Research Programme

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TOSCO supports various recognized scientists who make contributions to Namibian conservation


Kalahari African Wild Dog Trust

The Cheetah Conservation Fund (CCF) was founded in 1990, their vision is to see a world in which wildlife live and flourish in coexistence with people within a sustainable system that is protective of the environment, and economically viable. Their African Wild Dogs satellite project, led by CCF Community Coordinator Nadja LeRoux, monitors the Otjozondjupa wild dog population which is highly persecuted and lives outside of a protected area.

This population however plays a vital role, with young dispersal dogs moving into KAZA and diversifying vital genetics to the species, contributing to the long term survival of these threatened carnivores. The project’s goals are to identify African wild dog packs in the area, identify den sites and implement den protection, identify pertinent conservation issues, investigate and implement potential solutions to conflict and benefits to affected communities, monitor trends in African Wild Dog ecology over time in a highly persecuted population and understand dispersal patterns of African Wild Dogs into other key populations and KAZA.

TOSCO sponsored field equipment including a cell phone network booster to the African Wild Dogs Satellite Project to enable them to carry out their work in remote areas where communication is vital yet limited by network access.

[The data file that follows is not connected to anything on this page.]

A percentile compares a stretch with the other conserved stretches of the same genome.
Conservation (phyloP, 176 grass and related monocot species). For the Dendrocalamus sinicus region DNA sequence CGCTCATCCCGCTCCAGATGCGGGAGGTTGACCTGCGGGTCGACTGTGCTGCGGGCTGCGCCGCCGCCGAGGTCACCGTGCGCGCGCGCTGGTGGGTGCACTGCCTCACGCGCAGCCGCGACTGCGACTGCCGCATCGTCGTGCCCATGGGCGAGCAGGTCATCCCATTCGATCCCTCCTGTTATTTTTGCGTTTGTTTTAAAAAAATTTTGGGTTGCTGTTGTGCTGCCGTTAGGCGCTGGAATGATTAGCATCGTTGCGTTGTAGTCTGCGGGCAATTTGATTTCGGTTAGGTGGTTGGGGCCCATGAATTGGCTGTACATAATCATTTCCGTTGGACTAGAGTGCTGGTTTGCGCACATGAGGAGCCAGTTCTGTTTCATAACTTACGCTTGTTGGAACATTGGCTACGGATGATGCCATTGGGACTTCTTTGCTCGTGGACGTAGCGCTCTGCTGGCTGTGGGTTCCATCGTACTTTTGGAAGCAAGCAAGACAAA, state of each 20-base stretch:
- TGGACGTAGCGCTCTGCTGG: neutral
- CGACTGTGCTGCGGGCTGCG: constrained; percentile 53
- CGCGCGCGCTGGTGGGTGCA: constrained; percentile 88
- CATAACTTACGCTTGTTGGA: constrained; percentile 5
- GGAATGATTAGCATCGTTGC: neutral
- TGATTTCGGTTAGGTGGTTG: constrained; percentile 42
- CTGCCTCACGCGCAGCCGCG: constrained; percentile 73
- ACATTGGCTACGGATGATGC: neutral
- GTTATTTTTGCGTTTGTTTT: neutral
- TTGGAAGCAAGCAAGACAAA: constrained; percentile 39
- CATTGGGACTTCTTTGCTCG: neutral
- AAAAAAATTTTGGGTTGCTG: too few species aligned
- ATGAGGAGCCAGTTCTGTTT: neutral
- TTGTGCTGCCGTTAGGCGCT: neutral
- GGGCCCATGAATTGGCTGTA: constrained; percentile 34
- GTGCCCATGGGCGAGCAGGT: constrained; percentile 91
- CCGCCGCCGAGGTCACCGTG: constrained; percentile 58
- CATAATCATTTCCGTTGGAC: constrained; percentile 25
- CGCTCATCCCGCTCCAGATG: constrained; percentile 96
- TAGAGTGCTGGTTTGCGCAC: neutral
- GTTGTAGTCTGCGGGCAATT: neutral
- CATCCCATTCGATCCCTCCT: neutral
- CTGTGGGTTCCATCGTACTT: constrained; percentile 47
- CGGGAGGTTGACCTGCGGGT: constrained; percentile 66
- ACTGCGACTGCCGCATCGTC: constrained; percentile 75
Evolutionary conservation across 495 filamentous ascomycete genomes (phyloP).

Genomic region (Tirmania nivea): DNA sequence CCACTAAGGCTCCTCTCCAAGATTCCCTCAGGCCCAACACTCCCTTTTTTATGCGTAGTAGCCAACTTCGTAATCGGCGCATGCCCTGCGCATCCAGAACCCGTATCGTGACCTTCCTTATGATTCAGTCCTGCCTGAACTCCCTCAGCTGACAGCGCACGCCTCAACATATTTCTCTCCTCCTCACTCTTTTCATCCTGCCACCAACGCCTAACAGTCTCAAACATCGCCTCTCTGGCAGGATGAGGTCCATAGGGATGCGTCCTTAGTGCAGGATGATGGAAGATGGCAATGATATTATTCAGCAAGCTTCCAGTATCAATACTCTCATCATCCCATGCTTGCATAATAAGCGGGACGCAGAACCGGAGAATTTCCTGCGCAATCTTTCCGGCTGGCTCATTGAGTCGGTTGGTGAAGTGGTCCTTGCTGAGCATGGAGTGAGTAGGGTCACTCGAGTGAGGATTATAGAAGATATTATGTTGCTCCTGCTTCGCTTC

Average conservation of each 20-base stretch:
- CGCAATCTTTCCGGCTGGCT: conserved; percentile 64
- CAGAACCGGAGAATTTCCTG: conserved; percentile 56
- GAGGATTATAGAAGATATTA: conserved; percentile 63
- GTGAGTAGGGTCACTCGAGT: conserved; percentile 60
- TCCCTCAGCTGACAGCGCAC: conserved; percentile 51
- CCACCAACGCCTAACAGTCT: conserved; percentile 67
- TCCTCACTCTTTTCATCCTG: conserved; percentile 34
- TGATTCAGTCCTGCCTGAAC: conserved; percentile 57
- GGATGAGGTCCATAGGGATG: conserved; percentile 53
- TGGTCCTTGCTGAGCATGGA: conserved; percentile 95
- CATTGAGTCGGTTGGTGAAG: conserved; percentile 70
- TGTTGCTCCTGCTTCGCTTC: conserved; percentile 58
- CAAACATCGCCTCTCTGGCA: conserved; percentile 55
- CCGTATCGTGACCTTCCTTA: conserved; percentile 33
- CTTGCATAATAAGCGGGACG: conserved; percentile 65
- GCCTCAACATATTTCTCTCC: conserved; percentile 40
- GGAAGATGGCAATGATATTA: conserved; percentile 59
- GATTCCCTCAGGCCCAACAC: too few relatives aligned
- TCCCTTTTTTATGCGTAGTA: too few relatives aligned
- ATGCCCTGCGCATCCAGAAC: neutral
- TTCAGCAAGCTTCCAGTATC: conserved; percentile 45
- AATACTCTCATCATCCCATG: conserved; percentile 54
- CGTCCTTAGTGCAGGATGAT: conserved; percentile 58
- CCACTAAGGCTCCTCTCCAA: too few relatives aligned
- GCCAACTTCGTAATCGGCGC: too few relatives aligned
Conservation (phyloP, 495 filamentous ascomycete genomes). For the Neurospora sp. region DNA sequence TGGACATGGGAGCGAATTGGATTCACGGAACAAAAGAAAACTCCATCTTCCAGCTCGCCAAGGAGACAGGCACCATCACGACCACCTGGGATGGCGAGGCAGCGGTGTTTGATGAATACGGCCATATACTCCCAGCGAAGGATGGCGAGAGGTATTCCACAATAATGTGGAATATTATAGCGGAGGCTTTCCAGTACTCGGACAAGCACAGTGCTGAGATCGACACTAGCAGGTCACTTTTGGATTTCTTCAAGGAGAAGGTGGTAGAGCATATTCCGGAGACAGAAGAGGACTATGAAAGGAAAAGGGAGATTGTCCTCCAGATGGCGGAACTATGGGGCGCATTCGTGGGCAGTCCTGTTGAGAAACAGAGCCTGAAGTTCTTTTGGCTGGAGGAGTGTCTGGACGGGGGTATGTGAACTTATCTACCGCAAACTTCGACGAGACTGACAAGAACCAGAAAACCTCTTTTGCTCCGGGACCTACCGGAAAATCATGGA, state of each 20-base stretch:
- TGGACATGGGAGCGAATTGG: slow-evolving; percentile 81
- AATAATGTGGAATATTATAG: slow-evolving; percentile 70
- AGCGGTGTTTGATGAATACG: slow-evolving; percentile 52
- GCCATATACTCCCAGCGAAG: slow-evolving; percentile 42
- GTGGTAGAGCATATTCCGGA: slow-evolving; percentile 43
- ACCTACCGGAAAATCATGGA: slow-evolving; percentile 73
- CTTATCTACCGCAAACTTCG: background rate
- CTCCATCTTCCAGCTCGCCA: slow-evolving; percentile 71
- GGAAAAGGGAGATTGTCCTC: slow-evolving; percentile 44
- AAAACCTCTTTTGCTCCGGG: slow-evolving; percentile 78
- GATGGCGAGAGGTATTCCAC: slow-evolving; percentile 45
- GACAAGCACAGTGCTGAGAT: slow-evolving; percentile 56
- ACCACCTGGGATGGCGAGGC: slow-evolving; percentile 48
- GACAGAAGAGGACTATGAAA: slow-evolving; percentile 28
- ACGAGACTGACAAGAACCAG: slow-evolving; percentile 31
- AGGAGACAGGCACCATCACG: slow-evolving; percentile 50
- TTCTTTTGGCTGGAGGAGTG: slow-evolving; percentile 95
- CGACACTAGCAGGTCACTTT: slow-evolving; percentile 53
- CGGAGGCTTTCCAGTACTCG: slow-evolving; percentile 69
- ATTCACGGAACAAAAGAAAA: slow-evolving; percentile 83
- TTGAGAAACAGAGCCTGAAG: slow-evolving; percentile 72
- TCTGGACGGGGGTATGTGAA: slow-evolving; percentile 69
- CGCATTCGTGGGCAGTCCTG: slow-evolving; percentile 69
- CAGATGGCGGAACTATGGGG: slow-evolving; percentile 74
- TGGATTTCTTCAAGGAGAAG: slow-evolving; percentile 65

InterMuc Leopard Project (University of Ljubljana in Slovenia; Leibniz Institute for Zoo and Wildlife Research of Berlin (IZW)) Ruben Portas from the University of Ljubljana and the Leibniz Institute for Wildlife Research of Berlin is carrying out research on kill sites and leopard hunting behaviour in the Khomas-Hochland mountains. The study aims to understand inter-specific and intra-specific interactions among felids, as well as to gain novel insights into several other aspects of their ecology. The research takes place in the Khomas-Hochland mountains in collaboration with the Auas Oanob Conservancy.

His research will be very informative for farmers in the Khomas region. The camera traps are powered by rechargeable batteries donated by Vision Sales & Marketing / VARTA, through TOSCO.